“You have heard that it was said, ‘Eye for eye, and tooth for tooth.’ But I tell you, Do not resist an evil person. If someone strikes you on the right cheek, turn to him the other also.” Matthew 5:38-39
There are at least two motives which should be sufficient to lead us to cultivate the grace of forbearance. One is that no insult can do us harm — unless we allow it to irritate us. If we endure even the sorest words, as Jesus endured His wrongs and revilings — they will not leave one trace of injury upon us. They can harm us only when we allow ourselves to become impatient or angry. We can get the victory over them and utterly disarm them of power to do us injury — by holding ourselves superior to them. The feeling of resentment will change to pity — when we remember that not he who is wronged — but he who does the wrong, is the one who suffers.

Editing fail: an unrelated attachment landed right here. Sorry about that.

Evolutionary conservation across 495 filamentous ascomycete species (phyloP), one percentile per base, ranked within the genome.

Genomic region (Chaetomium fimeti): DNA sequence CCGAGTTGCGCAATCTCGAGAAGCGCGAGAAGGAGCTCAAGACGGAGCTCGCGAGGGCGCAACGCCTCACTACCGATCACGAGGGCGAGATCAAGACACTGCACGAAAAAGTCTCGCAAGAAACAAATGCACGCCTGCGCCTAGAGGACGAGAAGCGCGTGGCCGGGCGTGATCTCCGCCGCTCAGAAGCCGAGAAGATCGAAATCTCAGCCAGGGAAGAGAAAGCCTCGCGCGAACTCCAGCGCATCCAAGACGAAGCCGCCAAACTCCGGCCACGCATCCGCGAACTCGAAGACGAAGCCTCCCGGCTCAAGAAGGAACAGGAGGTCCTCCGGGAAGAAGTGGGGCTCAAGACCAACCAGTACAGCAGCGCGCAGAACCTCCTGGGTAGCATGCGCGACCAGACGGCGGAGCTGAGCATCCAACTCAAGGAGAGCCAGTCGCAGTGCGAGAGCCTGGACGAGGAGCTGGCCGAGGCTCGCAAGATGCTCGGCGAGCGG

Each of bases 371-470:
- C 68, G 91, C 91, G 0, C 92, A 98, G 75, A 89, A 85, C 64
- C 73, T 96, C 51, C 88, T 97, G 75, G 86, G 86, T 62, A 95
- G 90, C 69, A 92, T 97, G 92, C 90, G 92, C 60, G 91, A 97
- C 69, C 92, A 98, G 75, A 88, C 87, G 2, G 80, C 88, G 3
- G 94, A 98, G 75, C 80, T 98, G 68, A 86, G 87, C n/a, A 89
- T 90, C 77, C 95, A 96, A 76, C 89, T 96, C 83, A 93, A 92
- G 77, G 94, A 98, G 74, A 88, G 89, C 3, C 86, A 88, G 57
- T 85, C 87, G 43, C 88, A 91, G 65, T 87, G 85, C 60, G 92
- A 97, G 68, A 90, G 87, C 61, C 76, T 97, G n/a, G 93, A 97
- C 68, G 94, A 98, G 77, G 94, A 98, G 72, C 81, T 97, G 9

And to help in bearing with disagreeable people or those with unamiable qualities, there is nothing better than a sincere wish to do them good.
“Bear with each other and forgive whatever grievances you may have against one another. Forgive as the Lord forgave you.” Colossians 3:13
“Finally, all of you, live in harmony with one another; be sympathetic, love as brothers, be compassionate and humble. Do not repay evil with evil or insult with insult, but with blessing, because to this you were called so that you may inherit a blessing.” 1 Peter 3:8-9